David Brooks is softening. He's looking for "creative" presidential candidates willing to "talk about improving the lives of students" instead of just talking "about improving the schools." The creative ones "will emphasize that education is a cumulative process that begins at the dawn of life." Sen. Barack Obama might qualify; in his Selma speech on Sunday he preached that parents must take more responsibility for their children's educations. Bill Cosby has been saying similar things for years. And of course they're right: family support and culture and early childhood experiences matter enormously. But these arguments too often get refracted back by educators as "Parents are the problem; schools are doing the best they can with the kids they get." And of course that's wrong. Six years ago another presidential candidate put a name to that point of view-the "soft bigotry of low expectations." Which is why we're looking for a presidential candidate who will also talk about how schools can develop the emotional and cultural dispositions their students need if their families and communities fall down on the job.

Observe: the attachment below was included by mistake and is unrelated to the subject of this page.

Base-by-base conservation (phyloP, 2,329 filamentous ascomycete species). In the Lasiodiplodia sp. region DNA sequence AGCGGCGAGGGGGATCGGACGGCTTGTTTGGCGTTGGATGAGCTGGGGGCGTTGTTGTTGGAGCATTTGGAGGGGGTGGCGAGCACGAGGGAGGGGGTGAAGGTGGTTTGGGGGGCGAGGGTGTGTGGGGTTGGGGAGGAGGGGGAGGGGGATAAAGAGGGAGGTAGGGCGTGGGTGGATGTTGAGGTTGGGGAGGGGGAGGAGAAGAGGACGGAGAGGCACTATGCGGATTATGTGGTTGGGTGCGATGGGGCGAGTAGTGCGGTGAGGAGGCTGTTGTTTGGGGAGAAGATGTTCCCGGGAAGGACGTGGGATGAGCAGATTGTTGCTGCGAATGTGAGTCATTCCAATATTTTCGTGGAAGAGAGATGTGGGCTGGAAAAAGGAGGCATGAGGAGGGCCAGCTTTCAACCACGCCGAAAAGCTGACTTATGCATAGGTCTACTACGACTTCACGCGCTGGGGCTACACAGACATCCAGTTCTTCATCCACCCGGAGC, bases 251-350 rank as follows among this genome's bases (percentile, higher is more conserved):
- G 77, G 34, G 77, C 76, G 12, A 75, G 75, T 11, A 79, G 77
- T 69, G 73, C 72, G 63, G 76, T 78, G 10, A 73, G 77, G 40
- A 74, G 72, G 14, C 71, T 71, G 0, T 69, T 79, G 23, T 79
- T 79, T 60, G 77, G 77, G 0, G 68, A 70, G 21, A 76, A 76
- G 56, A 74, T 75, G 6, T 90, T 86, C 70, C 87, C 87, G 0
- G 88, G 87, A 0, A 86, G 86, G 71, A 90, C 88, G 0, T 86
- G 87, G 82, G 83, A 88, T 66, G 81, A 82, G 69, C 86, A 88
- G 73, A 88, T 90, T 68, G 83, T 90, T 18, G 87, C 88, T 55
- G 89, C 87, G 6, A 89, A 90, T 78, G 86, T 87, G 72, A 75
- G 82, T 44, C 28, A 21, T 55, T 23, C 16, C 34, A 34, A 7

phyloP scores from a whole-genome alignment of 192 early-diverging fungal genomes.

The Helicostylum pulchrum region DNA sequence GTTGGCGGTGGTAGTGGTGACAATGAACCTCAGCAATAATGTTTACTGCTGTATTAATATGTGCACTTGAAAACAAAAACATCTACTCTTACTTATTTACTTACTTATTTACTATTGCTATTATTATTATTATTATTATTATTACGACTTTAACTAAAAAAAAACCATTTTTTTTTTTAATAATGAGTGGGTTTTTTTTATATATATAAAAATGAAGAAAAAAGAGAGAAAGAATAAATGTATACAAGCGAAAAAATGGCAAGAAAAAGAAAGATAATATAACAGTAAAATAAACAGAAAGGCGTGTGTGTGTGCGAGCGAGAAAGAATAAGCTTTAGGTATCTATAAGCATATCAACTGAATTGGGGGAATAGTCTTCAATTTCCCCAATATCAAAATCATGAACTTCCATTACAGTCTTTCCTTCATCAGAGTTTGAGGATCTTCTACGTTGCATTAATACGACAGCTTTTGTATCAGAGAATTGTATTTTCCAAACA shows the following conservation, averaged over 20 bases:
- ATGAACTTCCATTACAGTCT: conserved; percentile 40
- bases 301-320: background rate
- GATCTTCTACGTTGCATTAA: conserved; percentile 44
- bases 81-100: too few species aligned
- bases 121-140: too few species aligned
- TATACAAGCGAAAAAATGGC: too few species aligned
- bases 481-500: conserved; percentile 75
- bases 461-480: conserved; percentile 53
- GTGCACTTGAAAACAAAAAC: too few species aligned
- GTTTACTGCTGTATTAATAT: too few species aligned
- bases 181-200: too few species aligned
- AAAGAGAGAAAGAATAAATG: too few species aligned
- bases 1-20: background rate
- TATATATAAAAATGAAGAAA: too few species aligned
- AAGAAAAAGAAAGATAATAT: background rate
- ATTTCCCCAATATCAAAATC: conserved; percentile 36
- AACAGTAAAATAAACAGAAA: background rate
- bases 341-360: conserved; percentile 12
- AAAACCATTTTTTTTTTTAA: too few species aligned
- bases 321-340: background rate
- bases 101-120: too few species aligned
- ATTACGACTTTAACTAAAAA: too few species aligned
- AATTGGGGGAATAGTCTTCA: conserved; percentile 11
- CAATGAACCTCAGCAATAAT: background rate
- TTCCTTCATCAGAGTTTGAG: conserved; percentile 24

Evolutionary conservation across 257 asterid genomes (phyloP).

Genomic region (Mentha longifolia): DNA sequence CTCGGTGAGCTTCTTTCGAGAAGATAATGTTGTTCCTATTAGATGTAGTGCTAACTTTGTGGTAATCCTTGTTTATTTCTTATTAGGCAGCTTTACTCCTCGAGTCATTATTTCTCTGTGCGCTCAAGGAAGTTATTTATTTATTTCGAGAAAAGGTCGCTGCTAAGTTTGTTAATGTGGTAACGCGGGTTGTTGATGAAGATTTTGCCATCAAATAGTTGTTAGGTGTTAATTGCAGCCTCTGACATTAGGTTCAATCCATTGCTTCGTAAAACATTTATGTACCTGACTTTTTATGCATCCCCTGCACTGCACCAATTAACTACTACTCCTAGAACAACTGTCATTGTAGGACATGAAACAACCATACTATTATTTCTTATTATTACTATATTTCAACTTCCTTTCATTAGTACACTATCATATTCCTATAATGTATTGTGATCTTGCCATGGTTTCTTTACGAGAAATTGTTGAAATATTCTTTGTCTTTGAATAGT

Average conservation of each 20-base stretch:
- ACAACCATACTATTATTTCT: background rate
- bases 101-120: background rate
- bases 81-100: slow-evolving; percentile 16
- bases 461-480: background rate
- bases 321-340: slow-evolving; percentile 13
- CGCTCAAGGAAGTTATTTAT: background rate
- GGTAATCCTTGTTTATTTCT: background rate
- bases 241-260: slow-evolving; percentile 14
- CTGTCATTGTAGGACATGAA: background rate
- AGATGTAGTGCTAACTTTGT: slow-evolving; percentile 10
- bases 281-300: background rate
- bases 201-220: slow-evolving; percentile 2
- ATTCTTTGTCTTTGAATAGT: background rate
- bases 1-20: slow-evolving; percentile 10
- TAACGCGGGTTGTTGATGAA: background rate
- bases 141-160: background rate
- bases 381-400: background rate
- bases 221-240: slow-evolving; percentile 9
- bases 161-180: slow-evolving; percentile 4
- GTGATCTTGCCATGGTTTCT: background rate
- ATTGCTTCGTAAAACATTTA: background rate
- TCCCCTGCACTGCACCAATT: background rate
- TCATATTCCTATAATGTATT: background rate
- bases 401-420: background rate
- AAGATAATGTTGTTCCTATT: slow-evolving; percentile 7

"A Critique of Pure Reason," by David Brooks, New York Times, March 1, 2007

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